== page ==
reflected by objects into the scene to determine the distance to these objects. 
The University of Sydney Page 21 
Option 2: Graph Analytics 
Graph analytics is analytics applied to a graph database. Graph databases are based on a model of 
representing individual entities and numerous kinds of relationships that connect those entities. It employs a 
graph for representing connectivity, consisting of a collection of vertices (aka nodes or points) that 
represent the modelled entities, connected by edges (aka links, connections or relationships) that capture 
the way that two entities are related. Unlike the traditional relational database, graph databases places 
greater emphasis on the relationships between entities - in which analytics can be applied on the graph 
(hence graph analytics) to conduct path, connectivity, community and centrality analysis. 
The University of Sydney Page 22 
Option 3: Edge Analytics 
Edge analytics refers to data analytics undertaken close to the edge, where things and people generate 
or consume that data to save response time and save bandwidth. Examples include on self-driving cars, 
satellites and wearable devices. 
The University of Sydney Page 23 
Option 4: Earth Observation Software via Low-Earth Orbit 
Satellite Systems (also known as "CubeSats") 
Low-Earth Satellites, also known as "cubesats", revolve at an altitude between 160 to 2,000 kilometers. 
Unlike a traditional satellite, a low-earth satellite is small, located at lower altitudes, and . A constellation 
of LEO satellites can provide continuous, global coverage as the satellite move, as well as provide images 
of the earth with higher resolution given that they are located at lower altitudes. For the purposes of this 
assignment, emphasis should be placed on the software rather than hardware -- meaning "earth 
observation" (the software capturing and analyses images) rather than the satellite itself. 
The University of Sydney Page 24 
Option 5: Explainable AI (XAI) 
Recent years have seen significant advances in the capabilities of artificial intelligence -- being able to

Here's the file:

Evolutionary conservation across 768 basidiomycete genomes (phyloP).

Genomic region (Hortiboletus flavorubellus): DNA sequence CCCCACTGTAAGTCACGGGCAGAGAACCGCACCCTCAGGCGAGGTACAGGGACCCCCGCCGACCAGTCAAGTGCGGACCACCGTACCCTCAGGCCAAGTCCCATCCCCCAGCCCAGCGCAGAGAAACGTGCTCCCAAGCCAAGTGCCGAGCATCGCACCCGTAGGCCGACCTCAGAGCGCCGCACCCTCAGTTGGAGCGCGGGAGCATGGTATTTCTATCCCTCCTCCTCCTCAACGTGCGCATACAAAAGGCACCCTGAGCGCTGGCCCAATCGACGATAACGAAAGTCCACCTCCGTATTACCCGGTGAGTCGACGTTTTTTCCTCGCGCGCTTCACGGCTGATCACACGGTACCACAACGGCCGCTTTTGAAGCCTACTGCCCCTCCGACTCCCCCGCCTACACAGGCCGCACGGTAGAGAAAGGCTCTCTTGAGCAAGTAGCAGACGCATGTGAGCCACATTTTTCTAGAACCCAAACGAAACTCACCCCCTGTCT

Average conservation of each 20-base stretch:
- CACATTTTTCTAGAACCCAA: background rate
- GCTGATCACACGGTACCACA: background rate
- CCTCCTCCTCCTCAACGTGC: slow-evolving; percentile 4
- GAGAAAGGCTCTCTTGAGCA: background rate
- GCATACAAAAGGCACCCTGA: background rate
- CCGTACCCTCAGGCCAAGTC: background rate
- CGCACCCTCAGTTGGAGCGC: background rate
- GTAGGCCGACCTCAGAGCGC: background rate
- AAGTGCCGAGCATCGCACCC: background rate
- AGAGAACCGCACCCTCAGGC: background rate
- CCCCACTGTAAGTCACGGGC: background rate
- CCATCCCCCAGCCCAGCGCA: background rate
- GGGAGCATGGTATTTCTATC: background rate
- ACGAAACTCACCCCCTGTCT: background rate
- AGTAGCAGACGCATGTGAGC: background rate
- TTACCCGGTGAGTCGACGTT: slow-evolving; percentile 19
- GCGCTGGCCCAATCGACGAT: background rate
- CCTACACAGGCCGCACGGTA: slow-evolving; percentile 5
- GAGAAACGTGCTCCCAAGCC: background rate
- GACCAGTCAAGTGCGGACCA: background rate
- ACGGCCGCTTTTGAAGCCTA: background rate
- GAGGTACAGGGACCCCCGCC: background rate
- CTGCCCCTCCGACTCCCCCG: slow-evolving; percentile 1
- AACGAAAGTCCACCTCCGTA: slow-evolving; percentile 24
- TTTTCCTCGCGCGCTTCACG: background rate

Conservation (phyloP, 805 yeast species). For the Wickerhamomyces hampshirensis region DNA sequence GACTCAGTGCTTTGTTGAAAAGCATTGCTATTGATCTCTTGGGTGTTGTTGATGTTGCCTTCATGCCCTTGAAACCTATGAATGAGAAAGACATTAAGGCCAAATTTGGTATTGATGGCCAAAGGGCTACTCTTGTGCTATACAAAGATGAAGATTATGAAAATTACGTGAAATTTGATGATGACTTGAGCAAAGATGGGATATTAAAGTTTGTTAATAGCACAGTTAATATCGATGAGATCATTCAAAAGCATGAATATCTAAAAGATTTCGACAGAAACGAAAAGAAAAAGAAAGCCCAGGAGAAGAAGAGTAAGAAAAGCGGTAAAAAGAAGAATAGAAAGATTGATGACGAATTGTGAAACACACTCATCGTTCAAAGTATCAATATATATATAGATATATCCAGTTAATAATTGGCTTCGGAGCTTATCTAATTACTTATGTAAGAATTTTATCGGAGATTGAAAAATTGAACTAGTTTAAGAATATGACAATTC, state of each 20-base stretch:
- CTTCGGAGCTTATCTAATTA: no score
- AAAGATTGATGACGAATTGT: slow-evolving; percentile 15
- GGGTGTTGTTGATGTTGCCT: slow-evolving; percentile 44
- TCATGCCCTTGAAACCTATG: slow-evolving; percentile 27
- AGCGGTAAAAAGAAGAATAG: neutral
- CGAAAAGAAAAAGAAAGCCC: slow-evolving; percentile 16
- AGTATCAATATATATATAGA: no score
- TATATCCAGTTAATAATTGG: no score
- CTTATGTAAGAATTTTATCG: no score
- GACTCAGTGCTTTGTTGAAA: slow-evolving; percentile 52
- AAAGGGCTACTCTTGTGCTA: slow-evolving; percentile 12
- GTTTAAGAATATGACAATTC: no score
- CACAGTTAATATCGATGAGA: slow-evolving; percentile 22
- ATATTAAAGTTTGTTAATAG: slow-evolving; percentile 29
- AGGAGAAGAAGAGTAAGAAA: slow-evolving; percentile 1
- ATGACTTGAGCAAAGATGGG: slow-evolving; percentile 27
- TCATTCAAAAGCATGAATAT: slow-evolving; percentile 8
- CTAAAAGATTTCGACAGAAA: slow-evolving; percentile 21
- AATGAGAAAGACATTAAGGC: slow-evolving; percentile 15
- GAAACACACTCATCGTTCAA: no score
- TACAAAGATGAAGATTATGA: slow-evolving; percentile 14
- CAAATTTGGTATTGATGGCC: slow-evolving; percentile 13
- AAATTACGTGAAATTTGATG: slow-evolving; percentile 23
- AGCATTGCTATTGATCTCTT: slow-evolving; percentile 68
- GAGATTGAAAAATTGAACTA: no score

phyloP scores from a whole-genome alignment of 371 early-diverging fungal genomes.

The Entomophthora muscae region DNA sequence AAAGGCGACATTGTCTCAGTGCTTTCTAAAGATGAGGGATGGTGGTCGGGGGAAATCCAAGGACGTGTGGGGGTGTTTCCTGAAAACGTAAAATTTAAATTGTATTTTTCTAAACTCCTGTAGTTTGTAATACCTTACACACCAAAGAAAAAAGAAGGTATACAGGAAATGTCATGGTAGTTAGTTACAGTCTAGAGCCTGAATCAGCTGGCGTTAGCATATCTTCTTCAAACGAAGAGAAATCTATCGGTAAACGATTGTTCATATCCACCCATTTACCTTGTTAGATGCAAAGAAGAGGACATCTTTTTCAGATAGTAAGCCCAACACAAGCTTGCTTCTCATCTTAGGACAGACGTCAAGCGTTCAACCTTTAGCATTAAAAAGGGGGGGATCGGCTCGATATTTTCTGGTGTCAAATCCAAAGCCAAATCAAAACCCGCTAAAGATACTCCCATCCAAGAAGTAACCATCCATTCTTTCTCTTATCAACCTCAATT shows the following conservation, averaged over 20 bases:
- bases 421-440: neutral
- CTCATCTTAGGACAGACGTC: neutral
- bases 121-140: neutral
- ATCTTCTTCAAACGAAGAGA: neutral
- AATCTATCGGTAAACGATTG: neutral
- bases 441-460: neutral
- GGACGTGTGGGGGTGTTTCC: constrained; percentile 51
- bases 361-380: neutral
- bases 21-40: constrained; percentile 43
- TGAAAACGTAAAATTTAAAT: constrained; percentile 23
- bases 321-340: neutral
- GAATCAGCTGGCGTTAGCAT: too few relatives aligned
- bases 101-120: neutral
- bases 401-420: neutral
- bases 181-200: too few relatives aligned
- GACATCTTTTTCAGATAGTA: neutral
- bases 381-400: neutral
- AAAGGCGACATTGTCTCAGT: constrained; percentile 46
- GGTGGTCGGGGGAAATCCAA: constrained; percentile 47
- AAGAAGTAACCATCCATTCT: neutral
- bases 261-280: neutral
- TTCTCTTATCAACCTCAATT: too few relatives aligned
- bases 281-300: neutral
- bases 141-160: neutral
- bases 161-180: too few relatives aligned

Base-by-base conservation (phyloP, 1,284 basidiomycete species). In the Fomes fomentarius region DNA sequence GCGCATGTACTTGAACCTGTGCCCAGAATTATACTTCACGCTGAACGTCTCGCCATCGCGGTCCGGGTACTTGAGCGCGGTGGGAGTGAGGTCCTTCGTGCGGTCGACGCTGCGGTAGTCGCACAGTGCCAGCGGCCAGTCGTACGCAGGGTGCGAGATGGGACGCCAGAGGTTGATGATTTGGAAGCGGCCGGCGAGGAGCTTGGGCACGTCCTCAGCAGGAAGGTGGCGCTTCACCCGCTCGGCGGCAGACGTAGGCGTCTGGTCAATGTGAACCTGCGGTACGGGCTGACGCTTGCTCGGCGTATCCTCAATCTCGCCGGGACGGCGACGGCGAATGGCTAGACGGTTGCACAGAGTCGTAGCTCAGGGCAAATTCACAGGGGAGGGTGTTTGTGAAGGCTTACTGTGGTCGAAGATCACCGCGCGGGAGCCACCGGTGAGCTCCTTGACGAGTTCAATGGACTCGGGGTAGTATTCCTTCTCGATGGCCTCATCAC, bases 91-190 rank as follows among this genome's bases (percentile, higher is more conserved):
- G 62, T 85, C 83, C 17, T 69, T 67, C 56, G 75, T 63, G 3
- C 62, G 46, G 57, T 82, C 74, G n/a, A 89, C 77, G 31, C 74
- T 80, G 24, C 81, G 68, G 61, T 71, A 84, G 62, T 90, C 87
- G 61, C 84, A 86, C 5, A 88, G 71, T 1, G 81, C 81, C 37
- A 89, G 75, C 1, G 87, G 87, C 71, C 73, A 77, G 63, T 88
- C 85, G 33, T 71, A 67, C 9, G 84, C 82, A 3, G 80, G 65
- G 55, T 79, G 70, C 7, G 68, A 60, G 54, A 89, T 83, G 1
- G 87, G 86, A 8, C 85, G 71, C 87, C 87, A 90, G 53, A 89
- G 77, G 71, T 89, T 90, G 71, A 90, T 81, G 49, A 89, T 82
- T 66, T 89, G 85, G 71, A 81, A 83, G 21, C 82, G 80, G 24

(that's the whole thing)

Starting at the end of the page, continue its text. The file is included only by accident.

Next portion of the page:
produce highly accurate results (e.g. predictions). However, they are also highly complex if not outright 
opague, rendering their workings difficult to interpret. There has been growing discussion about the extent 
to which individuals are able to understand how AI works and why a particular decision was reached. 
Explainable AI addresses the issues of "black-box models" by making AI interpretable, explainable, 
transparent, justifiable and contestable. 
The University of Sydney Page 25 
Option 6: Transfer Learning 
Traditional data mining and machine learning algorithms make predictions on the future data using 
statistical models that are trained on previously collected labelled or unlabelled training data. Most of 
them assume that the distributions of the labelled and unlabelled data are the same. Transfer learning, in 
contrast, allows the domains, tasks and distributions used in training and testing to be different. In the real 
world, we observe many example, we may find that learning to recognise apples might help to recognise 
pears. Similarly, learning to play the electronic organ may help facilitiate learning the piano. The study of 
transfer learning is motivated by the fact that people can intelligently apply knowledge learned 
previously to solve new problems faster or with better solutions. Traditional machine learning techniques 
try to learn each task from scratch, while transfer learning techniques try to transfer the knowledge from 
some previous tasks to a target task when the latter has fewer high-quality training data. 
The University of Sydney Page 26 
Option 7: Emotion AI (Emotion Detection) 
Emotion AI is the task of recognising a person's emotional state -- for example, anger, confusion or deceit 
both voice and nonvoice channels. The most common analyses the characteristics of the voice signal, with 
word use as an additional input, if available. 
The University of Sydney Page 27 
Option 8: Virtual Reality (VR) or Augmented Reality (AR) 
(Only choose one) 
Virtual reality provides a computed-generated 3D environment (including both computer graphics and 
360-degree video) that surrounds a user and responds to an individual's actions in a natural way, usually 
through immersive head-mounted displays. Gesture recognition or handheld controllers provide hand and